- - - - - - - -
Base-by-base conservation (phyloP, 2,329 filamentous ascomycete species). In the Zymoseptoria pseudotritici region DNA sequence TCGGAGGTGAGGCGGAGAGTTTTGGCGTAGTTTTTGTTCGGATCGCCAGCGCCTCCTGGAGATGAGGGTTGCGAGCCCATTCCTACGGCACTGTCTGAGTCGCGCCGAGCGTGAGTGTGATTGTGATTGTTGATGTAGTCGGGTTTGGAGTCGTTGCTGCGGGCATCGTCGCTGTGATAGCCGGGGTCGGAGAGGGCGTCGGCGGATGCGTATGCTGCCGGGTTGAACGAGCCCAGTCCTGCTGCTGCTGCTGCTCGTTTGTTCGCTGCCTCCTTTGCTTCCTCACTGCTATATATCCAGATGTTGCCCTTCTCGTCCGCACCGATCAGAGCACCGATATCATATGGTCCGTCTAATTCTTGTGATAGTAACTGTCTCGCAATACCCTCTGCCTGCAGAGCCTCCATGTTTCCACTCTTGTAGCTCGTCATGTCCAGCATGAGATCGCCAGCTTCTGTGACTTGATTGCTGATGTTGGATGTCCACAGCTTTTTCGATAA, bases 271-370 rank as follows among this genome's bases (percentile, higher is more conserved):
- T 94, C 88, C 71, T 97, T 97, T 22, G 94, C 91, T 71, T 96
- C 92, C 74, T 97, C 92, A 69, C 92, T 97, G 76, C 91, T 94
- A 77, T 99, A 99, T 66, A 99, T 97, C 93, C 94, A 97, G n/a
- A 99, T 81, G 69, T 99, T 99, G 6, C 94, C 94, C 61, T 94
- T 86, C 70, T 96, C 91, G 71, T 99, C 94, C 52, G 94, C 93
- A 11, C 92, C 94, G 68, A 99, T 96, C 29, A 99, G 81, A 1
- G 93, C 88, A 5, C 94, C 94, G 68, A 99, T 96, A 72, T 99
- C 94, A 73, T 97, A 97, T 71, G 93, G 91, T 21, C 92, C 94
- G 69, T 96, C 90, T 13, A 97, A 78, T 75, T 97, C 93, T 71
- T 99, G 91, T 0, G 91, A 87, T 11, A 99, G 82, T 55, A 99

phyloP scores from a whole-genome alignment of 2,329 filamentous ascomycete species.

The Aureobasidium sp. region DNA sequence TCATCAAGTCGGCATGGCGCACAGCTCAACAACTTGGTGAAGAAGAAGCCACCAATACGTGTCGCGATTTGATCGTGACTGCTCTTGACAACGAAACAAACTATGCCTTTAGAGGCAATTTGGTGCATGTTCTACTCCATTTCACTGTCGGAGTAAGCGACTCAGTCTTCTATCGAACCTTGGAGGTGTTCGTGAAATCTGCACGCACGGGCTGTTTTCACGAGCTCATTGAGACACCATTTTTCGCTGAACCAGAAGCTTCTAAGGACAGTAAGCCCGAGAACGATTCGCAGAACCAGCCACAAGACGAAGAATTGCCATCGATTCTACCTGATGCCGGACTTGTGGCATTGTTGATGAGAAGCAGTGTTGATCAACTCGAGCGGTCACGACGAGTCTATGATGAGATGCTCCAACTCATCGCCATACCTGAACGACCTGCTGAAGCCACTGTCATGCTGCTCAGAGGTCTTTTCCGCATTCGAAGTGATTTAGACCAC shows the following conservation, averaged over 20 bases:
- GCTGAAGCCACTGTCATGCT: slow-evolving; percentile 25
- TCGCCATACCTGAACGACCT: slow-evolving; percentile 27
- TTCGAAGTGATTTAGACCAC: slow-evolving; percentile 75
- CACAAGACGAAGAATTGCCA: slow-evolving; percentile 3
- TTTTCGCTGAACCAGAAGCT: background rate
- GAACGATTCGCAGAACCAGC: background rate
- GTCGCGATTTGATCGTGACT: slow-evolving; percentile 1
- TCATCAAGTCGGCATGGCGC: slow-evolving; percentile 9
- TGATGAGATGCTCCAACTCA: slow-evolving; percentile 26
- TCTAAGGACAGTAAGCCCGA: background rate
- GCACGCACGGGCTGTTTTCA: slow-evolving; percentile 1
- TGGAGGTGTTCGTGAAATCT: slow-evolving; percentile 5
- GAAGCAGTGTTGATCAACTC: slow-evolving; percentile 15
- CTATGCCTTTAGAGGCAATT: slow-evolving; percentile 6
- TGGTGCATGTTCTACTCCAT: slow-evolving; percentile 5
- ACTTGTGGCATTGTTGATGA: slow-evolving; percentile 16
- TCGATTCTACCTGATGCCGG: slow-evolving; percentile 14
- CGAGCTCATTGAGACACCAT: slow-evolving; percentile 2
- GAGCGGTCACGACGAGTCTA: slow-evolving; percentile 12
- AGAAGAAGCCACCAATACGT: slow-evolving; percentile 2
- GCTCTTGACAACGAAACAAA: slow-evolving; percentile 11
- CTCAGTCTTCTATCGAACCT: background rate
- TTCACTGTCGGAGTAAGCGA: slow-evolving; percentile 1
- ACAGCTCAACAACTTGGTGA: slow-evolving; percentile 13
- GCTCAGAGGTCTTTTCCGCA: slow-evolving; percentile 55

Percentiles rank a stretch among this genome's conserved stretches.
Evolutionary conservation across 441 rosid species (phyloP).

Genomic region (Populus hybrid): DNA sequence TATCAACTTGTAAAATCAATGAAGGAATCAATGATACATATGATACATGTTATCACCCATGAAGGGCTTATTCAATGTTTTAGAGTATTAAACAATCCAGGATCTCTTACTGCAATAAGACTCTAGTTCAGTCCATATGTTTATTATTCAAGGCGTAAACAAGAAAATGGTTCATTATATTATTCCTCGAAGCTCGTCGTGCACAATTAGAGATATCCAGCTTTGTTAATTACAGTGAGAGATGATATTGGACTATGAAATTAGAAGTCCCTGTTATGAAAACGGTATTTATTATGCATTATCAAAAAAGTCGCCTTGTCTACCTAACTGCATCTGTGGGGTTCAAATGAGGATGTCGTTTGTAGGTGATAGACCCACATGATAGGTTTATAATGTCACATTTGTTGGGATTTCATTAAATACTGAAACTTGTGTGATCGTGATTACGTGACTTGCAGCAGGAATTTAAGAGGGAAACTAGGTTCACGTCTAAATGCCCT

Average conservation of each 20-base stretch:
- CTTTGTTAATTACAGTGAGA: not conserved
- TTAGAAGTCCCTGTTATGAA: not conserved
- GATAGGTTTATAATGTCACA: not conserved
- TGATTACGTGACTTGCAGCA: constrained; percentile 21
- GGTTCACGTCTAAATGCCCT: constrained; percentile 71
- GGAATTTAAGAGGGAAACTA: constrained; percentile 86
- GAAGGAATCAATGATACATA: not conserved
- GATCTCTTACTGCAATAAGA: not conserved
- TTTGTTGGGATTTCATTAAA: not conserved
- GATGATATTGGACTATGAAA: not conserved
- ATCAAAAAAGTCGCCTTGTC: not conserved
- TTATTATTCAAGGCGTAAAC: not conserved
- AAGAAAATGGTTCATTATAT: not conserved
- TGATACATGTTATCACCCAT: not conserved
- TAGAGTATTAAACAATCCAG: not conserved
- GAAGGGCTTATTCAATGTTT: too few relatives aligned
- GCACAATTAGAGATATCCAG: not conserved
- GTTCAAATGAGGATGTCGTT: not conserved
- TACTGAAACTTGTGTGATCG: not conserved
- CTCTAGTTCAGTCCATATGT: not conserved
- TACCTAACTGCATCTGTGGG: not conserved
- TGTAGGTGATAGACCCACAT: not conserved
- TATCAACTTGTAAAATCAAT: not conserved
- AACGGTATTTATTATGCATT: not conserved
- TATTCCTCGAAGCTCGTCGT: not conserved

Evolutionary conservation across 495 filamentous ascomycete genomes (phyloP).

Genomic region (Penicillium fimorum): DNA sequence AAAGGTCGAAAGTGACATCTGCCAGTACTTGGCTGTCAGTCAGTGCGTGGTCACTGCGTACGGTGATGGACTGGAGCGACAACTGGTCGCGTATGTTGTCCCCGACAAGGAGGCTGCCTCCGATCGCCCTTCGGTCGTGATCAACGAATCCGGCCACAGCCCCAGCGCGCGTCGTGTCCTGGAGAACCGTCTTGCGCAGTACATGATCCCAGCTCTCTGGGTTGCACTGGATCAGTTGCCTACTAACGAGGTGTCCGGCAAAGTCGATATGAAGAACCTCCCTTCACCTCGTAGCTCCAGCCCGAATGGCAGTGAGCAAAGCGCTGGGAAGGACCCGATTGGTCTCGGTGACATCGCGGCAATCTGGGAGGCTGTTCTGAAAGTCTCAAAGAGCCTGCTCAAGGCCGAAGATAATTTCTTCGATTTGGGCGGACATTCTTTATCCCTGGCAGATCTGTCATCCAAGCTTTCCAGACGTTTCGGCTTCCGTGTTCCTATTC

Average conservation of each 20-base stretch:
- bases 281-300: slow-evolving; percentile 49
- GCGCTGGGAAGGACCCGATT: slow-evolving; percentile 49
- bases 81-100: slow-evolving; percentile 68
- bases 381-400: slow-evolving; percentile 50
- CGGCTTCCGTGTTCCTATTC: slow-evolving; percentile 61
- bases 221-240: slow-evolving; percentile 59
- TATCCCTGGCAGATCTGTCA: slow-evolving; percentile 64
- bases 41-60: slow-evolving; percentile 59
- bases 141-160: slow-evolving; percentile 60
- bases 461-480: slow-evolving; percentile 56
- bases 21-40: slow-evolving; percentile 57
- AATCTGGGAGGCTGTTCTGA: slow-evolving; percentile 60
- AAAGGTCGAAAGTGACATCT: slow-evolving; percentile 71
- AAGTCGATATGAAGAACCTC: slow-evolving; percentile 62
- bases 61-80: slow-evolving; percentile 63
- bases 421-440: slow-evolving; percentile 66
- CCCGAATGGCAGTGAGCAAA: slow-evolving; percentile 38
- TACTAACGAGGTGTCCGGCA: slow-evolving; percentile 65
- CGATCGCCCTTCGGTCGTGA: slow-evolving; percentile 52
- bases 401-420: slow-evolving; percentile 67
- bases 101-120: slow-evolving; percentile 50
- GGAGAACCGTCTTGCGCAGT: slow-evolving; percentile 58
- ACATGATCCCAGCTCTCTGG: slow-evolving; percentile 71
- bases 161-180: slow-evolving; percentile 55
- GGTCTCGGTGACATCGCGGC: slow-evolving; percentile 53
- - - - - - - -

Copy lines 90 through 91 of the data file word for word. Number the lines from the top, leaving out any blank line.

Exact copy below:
- bases 401-420: slow-evolving; percentile 67
- bases 101-120: slow-evolving; percentile 50